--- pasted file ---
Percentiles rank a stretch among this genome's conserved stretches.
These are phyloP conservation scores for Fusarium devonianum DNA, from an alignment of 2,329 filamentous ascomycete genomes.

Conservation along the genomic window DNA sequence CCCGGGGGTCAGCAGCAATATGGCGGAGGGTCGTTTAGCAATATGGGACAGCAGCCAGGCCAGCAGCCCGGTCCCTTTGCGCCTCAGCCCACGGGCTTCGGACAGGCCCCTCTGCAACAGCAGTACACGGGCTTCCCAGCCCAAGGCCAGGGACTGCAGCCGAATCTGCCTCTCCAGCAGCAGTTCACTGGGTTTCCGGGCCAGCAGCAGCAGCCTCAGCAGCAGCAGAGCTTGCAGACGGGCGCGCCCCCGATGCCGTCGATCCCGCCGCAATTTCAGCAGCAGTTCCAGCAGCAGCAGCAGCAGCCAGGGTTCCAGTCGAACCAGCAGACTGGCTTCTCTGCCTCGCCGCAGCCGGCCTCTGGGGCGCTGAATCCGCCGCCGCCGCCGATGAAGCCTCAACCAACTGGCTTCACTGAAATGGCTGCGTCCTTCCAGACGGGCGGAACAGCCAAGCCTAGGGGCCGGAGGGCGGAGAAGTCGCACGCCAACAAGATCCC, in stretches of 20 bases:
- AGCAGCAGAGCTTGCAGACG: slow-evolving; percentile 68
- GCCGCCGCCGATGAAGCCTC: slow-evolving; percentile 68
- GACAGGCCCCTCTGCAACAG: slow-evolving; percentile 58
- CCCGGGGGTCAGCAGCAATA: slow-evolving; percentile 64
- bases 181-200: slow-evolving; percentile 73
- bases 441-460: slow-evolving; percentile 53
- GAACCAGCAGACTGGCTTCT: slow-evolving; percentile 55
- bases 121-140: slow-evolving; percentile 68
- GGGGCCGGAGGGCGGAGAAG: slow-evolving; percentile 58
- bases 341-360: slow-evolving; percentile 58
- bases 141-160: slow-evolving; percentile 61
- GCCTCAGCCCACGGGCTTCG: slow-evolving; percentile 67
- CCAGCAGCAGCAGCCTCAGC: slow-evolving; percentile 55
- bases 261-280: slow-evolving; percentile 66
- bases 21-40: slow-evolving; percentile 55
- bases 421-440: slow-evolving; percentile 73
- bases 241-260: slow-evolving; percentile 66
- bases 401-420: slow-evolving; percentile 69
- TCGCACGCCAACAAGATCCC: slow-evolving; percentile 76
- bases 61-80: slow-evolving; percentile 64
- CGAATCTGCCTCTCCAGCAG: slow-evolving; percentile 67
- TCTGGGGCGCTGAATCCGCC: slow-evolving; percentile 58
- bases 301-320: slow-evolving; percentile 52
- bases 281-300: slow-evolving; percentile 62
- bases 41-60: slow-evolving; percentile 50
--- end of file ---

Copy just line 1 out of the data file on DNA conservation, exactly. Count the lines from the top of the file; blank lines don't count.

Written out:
Percentiles rank a stretch among this genome's conserved stretches.